People who've spent a lot of time with me have heard me complain that the field of computer science seems so consistently and utterly ignorant of its own intellectual past. This is a field that desperately needs Lorites. Granted, about half of the time our CS Lorites would be saying one of three things — (1) Lisp did this in 1960-mumble; (2) Alan Kay's group did this in 1970-mumble; or (3) MULTICS — but there'd still be plenty of work for them. Lots of fields of study could probably use a Lorite or two in the department. It would certainly save wasted paper on pointless dissertations and books.

09 October 2008

Greek prose has meter, too: Clausulae

Since I may be auditing a Greek class next semester on Plutarch, I decided to do a little background digging early. My primary reading in Greek is still usually verse, though I have slowly been working my way out into prose authors. When searching on Plutarch's prose style I ran across a few references to clausulae, a habit of prose rhythm — meter, really — at the end of sentences or major clauses. I already knew some Latin authors did this. Cicero, for example, was evidently fond of a double cretic, -u--u- (I'll always notate the final common syllable as long). It would not naturally have occurred to me that Greek prose authors before the Hellenistic period used clausulae, but it turns out it was fairly common after Thrasymachus, whom Greek tradition says invented these metrical touches in prose.

The first systematic study of these I can find reference to is by A.W. de Groot, who has an entire book of tables, Handbook of Greek Prose Rhythm (our library has a German edition, but I will have to delve into the oft-pillaged Cutter stacks to find it). By comparing frequencies of metrical patterns within a sentence to their frequency at the end you can see which patterns were preferred for the end of a line. It also turns out certain patterns were scrupulously avoided. For example, a hemiepies (-uu-uu-, a fundamental unit of Epic meter) occurs naturally in Plutarch's Lives 2.5% of the time, but only 0.8% finally. Other obviously Epic metrical patterns are avoided some authors, though Plutarch makes no special efforts to control the oft-avoided adonic end, -uu--.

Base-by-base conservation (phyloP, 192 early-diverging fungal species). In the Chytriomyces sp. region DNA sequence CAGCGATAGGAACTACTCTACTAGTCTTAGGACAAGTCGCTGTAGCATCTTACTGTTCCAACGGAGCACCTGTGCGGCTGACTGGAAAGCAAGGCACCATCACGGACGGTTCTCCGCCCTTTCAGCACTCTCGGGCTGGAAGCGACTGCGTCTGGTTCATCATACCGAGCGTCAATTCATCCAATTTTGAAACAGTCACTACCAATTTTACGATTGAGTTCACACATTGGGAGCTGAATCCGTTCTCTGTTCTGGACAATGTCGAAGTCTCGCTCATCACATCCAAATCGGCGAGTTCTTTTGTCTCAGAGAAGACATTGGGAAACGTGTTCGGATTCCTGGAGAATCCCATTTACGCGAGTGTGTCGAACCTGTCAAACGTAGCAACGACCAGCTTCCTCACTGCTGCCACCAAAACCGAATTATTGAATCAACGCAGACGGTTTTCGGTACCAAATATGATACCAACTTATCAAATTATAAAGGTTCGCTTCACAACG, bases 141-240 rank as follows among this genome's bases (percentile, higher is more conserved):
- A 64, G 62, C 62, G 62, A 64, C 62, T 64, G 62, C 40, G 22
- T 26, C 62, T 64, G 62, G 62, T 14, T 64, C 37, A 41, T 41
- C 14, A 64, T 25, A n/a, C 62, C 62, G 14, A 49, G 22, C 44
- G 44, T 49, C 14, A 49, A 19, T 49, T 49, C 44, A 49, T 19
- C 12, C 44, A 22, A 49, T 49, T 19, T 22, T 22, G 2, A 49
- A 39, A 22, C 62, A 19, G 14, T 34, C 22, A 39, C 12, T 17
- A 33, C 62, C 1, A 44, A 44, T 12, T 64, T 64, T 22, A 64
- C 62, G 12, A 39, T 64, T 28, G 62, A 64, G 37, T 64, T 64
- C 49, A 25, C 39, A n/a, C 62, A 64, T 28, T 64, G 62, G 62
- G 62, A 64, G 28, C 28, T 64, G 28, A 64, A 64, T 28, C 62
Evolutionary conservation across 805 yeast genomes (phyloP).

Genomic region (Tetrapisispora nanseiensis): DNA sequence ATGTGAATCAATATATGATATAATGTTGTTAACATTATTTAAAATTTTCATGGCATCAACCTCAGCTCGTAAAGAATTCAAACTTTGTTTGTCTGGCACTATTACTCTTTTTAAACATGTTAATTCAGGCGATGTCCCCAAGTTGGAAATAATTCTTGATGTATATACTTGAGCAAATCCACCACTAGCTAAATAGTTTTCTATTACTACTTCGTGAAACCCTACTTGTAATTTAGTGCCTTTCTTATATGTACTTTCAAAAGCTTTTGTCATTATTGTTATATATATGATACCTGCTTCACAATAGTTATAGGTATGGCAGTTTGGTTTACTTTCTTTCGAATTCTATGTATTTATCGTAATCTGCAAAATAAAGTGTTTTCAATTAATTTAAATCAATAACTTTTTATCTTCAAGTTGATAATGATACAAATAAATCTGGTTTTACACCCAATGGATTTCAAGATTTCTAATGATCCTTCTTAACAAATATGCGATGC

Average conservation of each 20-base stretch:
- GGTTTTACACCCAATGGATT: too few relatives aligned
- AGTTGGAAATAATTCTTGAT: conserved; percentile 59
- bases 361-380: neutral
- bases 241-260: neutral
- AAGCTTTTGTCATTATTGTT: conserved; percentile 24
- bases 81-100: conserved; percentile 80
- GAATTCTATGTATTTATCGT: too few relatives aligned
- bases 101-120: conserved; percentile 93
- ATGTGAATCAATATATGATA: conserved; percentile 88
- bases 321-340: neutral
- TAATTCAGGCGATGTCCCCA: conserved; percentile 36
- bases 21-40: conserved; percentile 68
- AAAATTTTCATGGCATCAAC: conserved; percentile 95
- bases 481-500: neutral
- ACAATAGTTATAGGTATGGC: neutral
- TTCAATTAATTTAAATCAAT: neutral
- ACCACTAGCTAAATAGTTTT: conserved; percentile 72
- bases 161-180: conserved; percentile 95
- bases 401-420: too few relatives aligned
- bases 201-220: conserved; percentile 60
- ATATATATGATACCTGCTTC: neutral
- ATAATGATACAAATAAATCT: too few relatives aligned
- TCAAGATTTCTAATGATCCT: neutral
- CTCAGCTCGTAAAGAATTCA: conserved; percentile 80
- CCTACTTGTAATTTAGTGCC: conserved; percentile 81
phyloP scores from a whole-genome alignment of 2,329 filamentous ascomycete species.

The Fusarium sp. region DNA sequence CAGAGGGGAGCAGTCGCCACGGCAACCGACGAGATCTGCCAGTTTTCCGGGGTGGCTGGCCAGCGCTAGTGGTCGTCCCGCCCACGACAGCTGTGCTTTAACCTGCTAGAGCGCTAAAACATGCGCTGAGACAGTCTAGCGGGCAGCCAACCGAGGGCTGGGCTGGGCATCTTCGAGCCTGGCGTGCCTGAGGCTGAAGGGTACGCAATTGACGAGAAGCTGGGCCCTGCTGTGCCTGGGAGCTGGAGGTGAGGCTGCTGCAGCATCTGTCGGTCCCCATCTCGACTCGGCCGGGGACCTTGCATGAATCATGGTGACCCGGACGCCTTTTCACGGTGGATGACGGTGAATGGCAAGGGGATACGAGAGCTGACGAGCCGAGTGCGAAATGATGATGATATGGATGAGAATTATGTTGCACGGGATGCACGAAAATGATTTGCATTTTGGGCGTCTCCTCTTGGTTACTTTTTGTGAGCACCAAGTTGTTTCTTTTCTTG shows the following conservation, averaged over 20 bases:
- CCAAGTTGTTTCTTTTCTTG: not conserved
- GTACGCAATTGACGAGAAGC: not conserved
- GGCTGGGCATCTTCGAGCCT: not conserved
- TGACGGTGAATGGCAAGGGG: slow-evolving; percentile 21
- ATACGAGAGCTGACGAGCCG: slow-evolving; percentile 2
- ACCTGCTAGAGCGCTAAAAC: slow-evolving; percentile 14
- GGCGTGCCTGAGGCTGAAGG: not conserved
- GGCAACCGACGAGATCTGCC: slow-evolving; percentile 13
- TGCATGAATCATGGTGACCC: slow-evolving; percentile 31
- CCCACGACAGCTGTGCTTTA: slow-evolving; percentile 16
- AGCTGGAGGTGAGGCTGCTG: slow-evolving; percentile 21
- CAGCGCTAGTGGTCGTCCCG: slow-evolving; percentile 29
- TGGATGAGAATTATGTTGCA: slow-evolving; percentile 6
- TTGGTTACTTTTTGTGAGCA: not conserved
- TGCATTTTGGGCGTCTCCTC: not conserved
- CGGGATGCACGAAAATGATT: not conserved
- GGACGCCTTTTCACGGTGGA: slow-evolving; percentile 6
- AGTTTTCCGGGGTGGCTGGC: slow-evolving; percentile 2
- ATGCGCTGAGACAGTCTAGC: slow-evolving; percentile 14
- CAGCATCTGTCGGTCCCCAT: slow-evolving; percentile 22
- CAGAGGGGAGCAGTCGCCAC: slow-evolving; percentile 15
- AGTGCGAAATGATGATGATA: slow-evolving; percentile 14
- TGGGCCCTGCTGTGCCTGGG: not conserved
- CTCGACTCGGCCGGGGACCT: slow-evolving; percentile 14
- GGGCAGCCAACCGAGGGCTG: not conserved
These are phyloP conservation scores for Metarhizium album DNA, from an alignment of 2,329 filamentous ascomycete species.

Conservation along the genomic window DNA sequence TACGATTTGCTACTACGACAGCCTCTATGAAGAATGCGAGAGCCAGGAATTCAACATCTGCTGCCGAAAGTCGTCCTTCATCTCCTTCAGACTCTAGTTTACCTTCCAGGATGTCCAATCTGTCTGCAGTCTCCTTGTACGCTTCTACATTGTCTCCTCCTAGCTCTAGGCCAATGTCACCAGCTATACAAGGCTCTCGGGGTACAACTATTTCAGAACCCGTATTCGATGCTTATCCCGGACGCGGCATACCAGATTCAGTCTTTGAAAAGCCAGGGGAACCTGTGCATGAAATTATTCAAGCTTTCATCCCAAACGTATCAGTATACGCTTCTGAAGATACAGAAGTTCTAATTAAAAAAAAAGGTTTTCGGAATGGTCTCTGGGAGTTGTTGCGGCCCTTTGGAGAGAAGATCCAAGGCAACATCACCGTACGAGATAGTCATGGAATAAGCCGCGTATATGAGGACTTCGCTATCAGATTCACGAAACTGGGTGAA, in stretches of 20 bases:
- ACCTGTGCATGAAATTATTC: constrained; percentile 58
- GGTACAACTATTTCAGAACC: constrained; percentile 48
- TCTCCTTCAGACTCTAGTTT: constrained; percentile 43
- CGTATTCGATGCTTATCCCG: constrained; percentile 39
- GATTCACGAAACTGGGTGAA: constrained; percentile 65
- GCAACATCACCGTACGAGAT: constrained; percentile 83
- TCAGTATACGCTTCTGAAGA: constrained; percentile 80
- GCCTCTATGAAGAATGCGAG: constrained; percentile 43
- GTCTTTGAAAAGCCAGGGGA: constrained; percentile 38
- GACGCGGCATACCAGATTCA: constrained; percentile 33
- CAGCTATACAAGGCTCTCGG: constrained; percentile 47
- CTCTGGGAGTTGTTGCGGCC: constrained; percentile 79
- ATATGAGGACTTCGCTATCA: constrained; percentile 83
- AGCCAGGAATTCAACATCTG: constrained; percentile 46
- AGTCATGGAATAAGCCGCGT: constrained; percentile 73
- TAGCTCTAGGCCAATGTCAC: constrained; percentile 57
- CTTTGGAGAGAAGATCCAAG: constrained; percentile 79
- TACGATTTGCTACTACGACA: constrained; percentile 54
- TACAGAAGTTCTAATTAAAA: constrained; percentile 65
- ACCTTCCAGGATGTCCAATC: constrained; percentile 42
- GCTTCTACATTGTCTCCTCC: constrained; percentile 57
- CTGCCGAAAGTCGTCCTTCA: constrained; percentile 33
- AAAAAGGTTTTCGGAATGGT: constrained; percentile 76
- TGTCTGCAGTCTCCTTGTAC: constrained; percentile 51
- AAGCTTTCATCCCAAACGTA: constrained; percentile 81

Certain clausulae are common, regardless of author or genre: -u-- is very popular, and in the Moralia Plutarch uses it a whopping 29.1% of the time:

ὥστε καθίσας περὶ τὸν νεὼν τὰ μὲν αὐτὸς ἠρξάμην ζητεῖν, τὰ δ’ ἐκείνους ἐρωτᾶν [-u--], ὑπὸ τοῦ τόπου καὶ τῶν λόγων αὐτῶν ἀνεμνήσθην ἃ πάλαι ποτὲ καθ’ ὃν καιρὸν ἐπεδήμει Νέρων ἠκούσαμεν Ἀμμωνίου καί τινων ἄλλων διεξιόντων [-u--], ἐνταῦθα τῆς αὐτῆς ἀπορίας ὁμοίως ἐμπεσούσης [-u--].

The E at Delphi, 385B

-u-- is also used by Xenophon, Lysias, Isocrates, Demosthenes (this is the only clausula he obviously favors), Plato, Aristotle and sometimes Lucian (sometimes he avoids it).

Other common clausulae:

  • -u--- : Isocrates, Isaeus, Plato (in some works; avoided in the Laws), Plutarch

  • -u--u- : (Cicero's double cretic again) Aeschines, Aristotle, Lysias, Lucian; avoided by Isocrates

  • ----u- : Lysias, Isaeus, Aeschines, Plato, Aristotle, Lucian; avoided by Plutarch

  • -uu-u- : Lysias, Isocrates, Xenophon, Aeschines, Plato, Lucian